Why Does My Cat Eat Plastic?

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There are certain behaviors a cat shouldn’t exhibit, ordinarily. Especially, when it comes to eating, there are some objects cats aren’t expected to eat, and specific eating habit cat owners should watch out for.

 

 

Some cats behave like puppies and would go out of the way to chew plastic objects. Some even have taken chewing on plastic a habit.

The questions are;

  • Is it ideal for cats to eat plastics? If yes, what benefits do cats derive from chewing on plastics?
  • If it is not healthy for cats to eat plastics, what risks does it portend for them eating plastics?
  • What are symptoms to look out for if a cat loves chewing on plastics?
  • What are the causes of cat plastic chewing behavior? How do we correct plastic eating behavior in a cat?
  • What are normal and abnormal cat chewing behaviors?’

We shall start with the last set of questions before addressing the first set. Now, let us read on to learn more.

 

What Are Normal Cat Chewing Behaviors?

Cat chewing behaviors differ from one cat to another, depending on their age. For instance, the attraction to chewing plastic objects among kittens is different from that of adult cats.

Now, let us check out some of the typical reasons why your cat may be chewing plastic.

 

Normal Chewing Behaviors in Kittens

One major factor that prompts your kitten to have the desire for chewing on plastic is teething. Put differently, cats that are teething have a higher likelihood of eating plastic objects than adult cats that have grown all their teeth. This is basically because they are just starting to grow teeth with which they can chew. They want to test the capacity and potency of the new organ growing in their body.  And usually, in the process of chewing these hard objects, they end up losing all their baby teeth. This occurs with kittens between ages three and a half and seven months.

The teeth will fall off at different times, resulting in the total collapse of the initial dental set-up. During the first four months, the drive to chew is always higher, as the kitten anticipates the coming of the new set of 30 teeth. Naturally, kittens love to play with small objects, raising them and falling with them at the same time. They engage these inanimate objects such as bottle, cups, plastic belts, or rubber bands, as though they are rivals or opponents in a bout.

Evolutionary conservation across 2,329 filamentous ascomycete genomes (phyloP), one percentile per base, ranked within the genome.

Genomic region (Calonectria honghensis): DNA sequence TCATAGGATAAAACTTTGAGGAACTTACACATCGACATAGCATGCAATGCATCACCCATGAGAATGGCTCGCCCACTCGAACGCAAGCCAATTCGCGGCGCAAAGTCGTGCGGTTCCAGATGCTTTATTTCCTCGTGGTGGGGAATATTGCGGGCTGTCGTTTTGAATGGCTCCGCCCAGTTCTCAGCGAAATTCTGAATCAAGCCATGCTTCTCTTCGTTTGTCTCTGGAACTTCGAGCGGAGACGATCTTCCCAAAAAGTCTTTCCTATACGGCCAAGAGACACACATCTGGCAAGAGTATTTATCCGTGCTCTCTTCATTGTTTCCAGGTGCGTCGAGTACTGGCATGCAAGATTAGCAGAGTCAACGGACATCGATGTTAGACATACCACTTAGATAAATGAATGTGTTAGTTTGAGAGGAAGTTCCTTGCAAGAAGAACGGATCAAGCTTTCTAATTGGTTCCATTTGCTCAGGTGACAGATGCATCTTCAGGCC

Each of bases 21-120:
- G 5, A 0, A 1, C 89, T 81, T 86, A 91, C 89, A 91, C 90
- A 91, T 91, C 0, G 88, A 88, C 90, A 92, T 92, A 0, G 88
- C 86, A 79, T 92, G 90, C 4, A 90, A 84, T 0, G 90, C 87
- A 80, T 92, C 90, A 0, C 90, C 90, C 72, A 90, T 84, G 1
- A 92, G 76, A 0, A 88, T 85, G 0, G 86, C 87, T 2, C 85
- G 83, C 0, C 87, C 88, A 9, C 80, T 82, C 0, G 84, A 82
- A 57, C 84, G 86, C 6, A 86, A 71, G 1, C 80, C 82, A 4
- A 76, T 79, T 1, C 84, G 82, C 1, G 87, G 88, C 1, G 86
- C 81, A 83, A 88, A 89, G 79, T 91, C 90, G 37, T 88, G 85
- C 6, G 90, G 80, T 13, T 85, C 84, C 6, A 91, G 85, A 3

Some even put these items in their mouth, feel the texture, release them, grab them again and continue the self-struggle with the items until their attention is drawn away or perhaps when they get tired. Once they can feel the kind of texture that suits their teeth, they continue the behavior and look out for items with a similar texture.

 

Healthy Chewing Behaviors in Adult Cats

However, adult cats have a preference for chewing on the specific texture of plastic objects. This preference is often motivated by the use of catnip or the kind of treats or edibles they have tasted. In another way, such attraction may be caused by the cat’s desire to be curious and or borne out of pure adventurous spirit. In that process, they put their tongue to an item, lick or bite it to know how it tastes. In the end, if the object tastes well or makes some interesting fun noise, then they continue in the behavior.

If the reverse is their experience with the item, they discontinue and explore new items. One reason they often choose plastic objects is that they are often made with tasty and sweet coating materials, which when tasted leaves some sweet taste in the tongue. And naturally, cats, like every other living organism, will hardly part with sweet tasting objects or edible foods. Adult cats may also want to chew on plastic objects when they want to relieve their hurting mouth of the discomfort arising from dental injury. If you find an adult cat chews on a plastic object, try to examine it for dental pain with your veterinarian.

 

Abnormal Cat Chewing Behaviors

So far we have described normal cat chewing behavior which a pet owner may not worry a lot about. They are normal and among most cats, whether young or adult. At the level of the normal behavior, your cat only grabs the plastic object, feels the texture and releases it from the mouth. We also have certain habits that you have to be wary of in a cat, especially when they chew.

There is this disorder in cat chewing behavior called Pica. It refers to an eating disorder in cat or pets generally in which cats long to consume objects that add no nutritional value to their body system. Such items range from plastics, rubber bound, and a host of others we mentioned earlier.

A cat suffering from this disorder and abnormal chewing behavior will not stop at just tasting the item; it will also consume and swallow them. What essentially motivates this habit is most times stress. Ideally, the cat is just trying to have a taste of the object, but stress could make them consume the item instead of just tasting it because they have felt the sweet taste of the coated item. This is a disorder, and as a pet owner, serious attention must be paid to that.

Apart from stress, a cat that has aggression problems is also vulnerable to chewing on plastics and plastic cords. In an attempt to express their emotions, cats will clamp on plastics around the house and begin to consume them. The aggressive expressions could result from some pains in the body, hunger, malnutrition, alienation, poor socialization, etc.

 

 

Is it Dangerous for Cats to Eat Plastic?

Many have asked what risks are there if their cat starts eating plastic. The simple answer from a layman’s point of view is that it is dangerous. However, the final and most reliable answer comes from your veterinarian. But, we can highlight some of the dangers involved if your cats are obsessed with eating plastic cords:

  • Digestive obstruction: Otherwise referred to as choking hazard, obstruction in the digestive process occurs when your cat is unable to spit out objects or is having a serious problem with digestion having swallowed small pieces of plastic. It is unsafe for cats to swallow plastic pieces.